Could You Be Allergic To Alcohol?

Photographed by Natalia Mantini.
What's your hangover type? Do you get a little headache the next day? Are you more of a barf-on-the-sidewalk-the-morning-after person? Or do you get a stuffy nose, red skin, and diarrhea while you're still at the bar? If that last one sounds like you, that could be a sign of something more serious than just a hangover, like an alcohol allergy or intolerance.
Everyone is different when it comes to how much they can drink before feeling sick, but people with alcohol intolerance get ferocious symptoms immediately after drinking alcohol, no matter how much they drink, and they feel more acute than a classic hangover. Alcohol intolerance isn't an allergy per se (those are pretty uncommon), but "intolerance" refers to uncomfortable feelings right after drinking alcohol, according to the Mayo Clinic. A 2006 study suggests that alcohol intolerance could be caused by a genetic disorder that makes it harder for your body to break down alcohol in a drink.
Exactly how many people have alcohol intolerance can be tricky to pinpoint, because some of the symptoms can be confused for a hangover. In a 2007 study of 6,000 people, about 14% of participants reported having some reaction to alcohol and said that they felt it in their respiratory tract or on their skin. Alcohol intolerance is usually genetic, and is more common in people of East Asian descent, according to a 2009 study. The only real way to treat alcohol intolerance is to stop drinking alcohol; and if you are allergic to something in alcohol, you might be able to take an antihistamine drug before drinking, or find a drink that doesn't include the thing that causes a reaction (but, of course, talk to your doctor first).
It's possible that people experience painful symptoms after drinking because specific ingredients in alcohol — like grains or sulfites — cause an allergic reaction, according to the Mayo Clinic. If you're concerned about how drinking alcohol makes your body feel, you should keep track of your symptoms and talk to your doctor. They'll probably do a skin prick test to determine if you're allergic to anything in alcoholic drinks, or they might take a blood test to measure your immune system response, according to the Mayo Clinic.
Here are some symptoms that could be a sign of alcohol intolerance or an alcohol allergy.
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Feeling sick right after drinking.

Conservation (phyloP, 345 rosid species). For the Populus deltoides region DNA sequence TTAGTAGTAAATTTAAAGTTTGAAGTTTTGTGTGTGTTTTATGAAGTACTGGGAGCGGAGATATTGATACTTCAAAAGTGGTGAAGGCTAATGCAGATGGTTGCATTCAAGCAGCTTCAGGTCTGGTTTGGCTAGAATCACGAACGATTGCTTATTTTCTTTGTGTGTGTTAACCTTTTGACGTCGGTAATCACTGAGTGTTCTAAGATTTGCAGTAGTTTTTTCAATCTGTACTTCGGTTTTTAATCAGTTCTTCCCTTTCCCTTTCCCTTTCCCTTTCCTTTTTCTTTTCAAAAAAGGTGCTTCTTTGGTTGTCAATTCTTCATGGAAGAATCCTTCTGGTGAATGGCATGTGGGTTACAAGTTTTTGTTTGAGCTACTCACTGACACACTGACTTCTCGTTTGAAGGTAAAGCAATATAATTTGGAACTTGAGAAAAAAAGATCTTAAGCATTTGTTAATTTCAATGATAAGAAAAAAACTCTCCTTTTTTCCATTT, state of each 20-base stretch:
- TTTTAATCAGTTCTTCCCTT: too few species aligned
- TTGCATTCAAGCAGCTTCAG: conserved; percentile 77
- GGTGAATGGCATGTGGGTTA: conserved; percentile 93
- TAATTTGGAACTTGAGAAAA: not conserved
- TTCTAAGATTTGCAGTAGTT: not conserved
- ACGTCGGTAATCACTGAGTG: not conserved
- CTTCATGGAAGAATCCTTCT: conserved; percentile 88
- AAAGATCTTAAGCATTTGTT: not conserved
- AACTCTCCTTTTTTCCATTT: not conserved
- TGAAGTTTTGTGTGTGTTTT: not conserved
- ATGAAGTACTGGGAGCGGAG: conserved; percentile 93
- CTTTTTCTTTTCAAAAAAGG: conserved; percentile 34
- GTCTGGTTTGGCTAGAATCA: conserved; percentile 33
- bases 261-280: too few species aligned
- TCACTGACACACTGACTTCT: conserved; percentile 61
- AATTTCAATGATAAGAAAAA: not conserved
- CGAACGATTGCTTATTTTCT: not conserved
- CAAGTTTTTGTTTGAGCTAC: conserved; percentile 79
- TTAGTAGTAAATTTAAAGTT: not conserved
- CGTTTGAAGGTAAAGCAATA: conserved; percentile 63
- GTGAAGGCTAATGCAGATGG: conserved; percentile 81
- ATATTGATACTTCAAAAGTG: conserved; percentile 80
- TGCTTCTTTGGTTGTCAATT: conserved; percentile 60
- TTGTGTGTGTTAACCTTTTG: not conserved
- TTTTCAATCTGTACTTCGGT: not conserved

Unlike a hangover, which usually hits the morning after drinking way too much, someone with alcohol intolerance will feel ill pretty much instantly after drinking alcohol, according to the Mayo Clinic. And it doesn't matter how much you drank; you'll still feel the effects.
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Getting really red in the face.

Many people get flushed or red in the face after drinking alcohol, and it's usually a sign that your body isn't able to break down a compound in alcohol, Jong-Sung Kim, MD, PhD, told Prevention. When you drink alcohol, your blood vessels expand and your blood pressure drops (which is why some people get headaches from drinking). People with alcohol intolerance aren't able to break down the compound that causes these blood pressure differences, so instead their face gets very flushed, Dr. Kim told Prevention. Taking an antihistamine or histamine-blocker like Pepcid can help reduce the amount of redness someone experiences, but you should definitely talk to your doctor before you mix alcohol and medication.
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Having diarrhea.

Looser or more frequent bowel movements after drinking is pretty common for someone with alcohol intolerance. A 2012 study found that around 28% of people with alcohol intolerance reported getting diarrhea.
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Developing itchy, red bumps on your skin.

If you get hives from drinking, that's usually a clear-cut a sign that you're having an allergic reaction to the actual alcohol, Dennis K. Ledford, MD, told the American Academy of Allergy Asthma & Immunology.
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Having a runny or stuffy nose.

There's a link between seasonal allergies and alcohol, and a 2008 study found that women with allergies had a 3% increase in allergy symptoms for every drink they had per week. This probably has to do with the histamines released in alcohol during the fermentation process, which can set off a person's allergy symptoms, like a stuffy or runny nose.
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Barfing or feeling nauseous.

When you drink alcohol, your stomach produces more acid, which can irritate your stomach, according to the Mayo Clinic. Someone with an alcohol allergy or intolerance might feel these stomach symptoms more acutely and after fewer drinks than other people, William Blahd, MD, told WebMD.